The Politics of Self-Exposure
by Maia Silber
If Lena Dunham undresses on TV and no one is around to watch her, does she still make an impact?
On a recent episode of Girls, Hannah Horvath poses nude, George-Costanza style, in a makeshift photo-studio in the back of a coffee shop. After learning that her boyfriend, Fran, stores naked photos of his ex-girlfriends on his phone, Hannah feels threatened. She’s angry, she tells her friends, not because she objects to women exposing themselves, but because that’s her thing.
“You know I pride myself on my sexual openness,” she says. “What I lack in skill I make up for in extreme curiosity. I’m not going to get edged out by girls who don’t even have any interesting fat deposits on them.”
When it first came out, Lena Dunham’s Girls attracted both praise and criticism for its frank portrayal of young women’s private lives and private parts. Five seasons and one confessional memoir later, Dunham has shown us all her fat deposits. The actress, who mooned her way into the spotlight as an Oberlin student by undressing in a public fountain, now makes more news when she dresses up for the Met Gala.
Girls premiered in 2012, when suit-clad Don Draper and Hazmat-suit-clad Walter White ruled the television world. Hannah Horvath sat her naked, female butt right down on their throne. Then, Piper Chapman hooked up with her girlfriend in a prison chapel. Amy Schumer called herself “sluttier than the average bear.” Abbi and Ilana Skyped each other during sex. Morton Pfefferman became Maura. Like Hannah’s boyfriend, Dunham’s audience has plenty of naked – daring, subversive — female bodies to scroll through.
Fran — Hannah’s boyfriend — claims that he stores photos of his naked girlfriends to protest the exploitation of women by the porn industry. Hannah calls him out for his phoney feminism, but, of course, her reaction is more personal than political, too — or perhaps, self-exposure has become so much a part of her identity that she can no longer separate the two.
Can we? In a world with naked photos and revealing personal stories always a click away, what does it mean to expose one’s self? What does it mean to expose, in particular, one’s naked, female — daring, subversive, erotic, threatening, titillating, complicated — self?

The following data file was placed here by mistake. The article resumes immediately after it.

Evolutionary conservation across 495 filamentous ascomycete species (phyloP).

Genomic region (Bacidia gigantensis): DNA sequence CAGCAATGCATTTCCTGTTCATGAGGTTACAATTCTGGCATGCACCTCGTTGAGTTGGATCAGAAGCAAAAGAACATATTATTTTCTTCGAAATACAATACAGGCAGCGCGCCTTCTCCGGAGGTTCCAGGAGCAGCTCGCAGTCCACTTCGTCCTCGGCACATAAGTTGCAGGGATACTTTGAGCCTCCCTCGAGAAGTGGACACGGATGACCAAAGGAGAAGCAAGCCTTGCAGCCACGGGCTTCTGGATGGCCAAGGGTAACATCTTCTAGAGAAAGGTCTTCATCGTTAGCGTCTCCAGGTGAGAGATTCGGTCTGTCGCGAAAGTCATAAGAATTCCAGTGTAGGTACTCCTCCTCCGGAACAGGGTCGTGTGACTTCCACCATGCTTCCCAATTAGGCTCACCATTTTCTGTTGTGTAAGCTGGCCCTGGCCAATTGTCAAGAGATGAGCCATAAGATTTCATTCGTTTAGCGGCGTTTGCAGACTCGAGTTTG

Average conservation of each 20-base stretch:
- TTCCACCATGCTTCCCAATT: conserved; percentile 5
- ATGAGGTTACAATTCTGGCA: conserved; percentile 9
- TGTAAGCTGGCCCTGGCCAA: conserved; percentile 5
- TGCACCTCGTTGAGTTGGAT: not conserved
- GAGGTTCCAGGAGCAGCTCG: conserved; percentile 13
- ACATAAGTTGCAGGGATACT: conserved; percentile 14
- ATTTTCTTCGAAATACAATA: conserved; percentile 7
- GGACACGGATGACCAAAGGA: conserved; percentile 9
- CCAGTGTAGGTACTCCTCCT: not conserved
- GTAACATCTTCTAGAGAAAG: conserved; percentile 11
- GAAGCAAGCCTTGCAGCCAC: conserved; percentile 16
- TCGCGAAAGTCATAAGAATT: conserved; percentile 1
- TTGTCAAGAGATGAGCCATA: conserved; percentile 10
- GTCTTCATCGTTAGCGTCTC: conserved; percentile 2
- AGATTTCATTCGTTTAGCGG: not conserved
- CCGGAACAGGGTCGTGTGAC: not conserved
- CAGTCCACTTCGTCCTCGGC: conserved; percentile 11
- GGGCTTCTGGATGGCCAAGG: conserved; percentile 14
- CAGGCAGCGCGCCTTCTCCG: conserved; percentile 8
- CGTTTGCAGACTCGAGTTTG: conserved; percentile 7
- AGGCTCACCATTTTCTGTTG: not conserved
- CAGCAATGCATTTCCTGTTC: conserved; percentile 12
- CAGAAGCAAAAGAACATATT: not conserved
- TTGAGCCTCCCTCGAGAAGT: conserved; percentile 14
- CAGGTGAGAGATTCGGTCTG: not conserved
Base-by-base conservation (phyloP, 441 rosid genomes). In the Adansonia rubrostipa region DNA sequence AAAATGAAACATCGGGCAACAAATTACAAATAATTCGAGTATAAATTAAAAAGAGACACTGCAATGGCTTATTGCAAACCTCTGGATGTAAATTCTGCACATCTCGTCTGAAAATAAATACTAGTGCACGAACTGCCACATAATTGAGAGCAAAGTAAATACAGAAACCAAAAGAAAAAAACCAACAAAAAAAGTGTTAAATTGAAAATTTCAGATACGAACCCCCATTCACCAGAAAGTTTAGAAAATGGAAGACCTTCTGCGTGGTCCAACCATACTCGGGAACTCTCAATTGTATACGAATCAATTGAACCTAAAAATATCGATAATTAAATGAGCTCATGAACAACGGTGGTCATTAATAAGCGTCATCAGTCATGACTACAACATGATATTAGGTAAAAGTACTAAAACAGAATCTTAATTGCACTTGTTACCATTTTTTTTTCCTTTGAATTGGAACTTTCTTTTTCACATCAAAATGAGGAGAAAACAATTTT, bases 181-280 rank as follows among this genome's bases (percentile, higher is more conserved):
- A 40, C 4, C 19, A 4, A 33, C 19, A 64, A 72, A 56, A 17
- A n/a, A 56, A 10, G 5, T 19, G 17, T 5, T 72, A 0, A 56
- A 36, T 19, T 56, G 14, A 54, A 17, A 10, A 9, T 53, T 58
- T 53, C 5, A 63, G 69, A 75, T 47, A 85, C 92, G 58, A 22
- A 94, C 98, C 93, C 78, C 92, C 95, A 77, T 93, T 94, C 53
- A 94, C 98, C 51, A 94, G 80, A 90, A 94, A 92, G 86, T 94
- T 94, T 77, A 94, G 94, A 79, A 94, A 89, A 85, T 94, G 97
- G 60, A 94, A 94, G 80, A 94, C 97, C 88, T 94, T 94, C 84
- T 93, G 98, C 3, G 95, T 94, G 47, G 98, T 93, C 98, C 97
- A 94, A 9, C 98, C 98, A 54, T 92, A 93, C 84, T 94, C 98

Before Hannah Horvath appeared on television with her naked, tattooed arms hanging over the edge of a bathtub, Emily Gould appeared on the cover of the New York Times Magazine with her naked, tattooed arms splayed out an unmade bed. The writer, who had already blogged about everything from her cat’s dental hygiene to her office romance with another Gawker editor, promised to tell all.
When the Times published Gould’s sprawling, 8,000-word confession to over-confessing, the backlash came immediately. New York Magazine featured a snarky tally of the words “I” and “me” in Gould’s piece, concluding that she had earned $860 for personal pronouns alone. Andrew Keen, the author of Cult of the Amateur: How Today’s Internet is Killing Our Culture, described the piece as a “naked manifestation of digital narcissism.”
A commenter on Gould’s blog, Emily Magazine, told the writer to kill herself — responding, supposedly, to an article she had written for M.I.T’s Technology Review.
Even six years later, Gould had not earned a reprieve. Blogger Edward Champion published an article titled “Emily Gould, Literary Narcissism, and the Middling Millenial”— a manifesto, at 11,000 words, even longer than Gould’s original piece. In his post, Champion chronicles nearly everything Gould said, did, and tweeted between 2008 and 2014. He includes the transcript of her Jimmy Kimmel interview, screenshots of tweets she had since removed, and even an extended description of a run-in with her.
Champion claims that he has nothing against personal narratives, per se. He opens his article by praising prodigious fiction and nonfiction writers who published highly personal pieces. These authors, Champion claims, all published “serious works of art peering fearlessly into America’s troubled soul.” With the exception of Edwidge Danticat, these authors are also all male.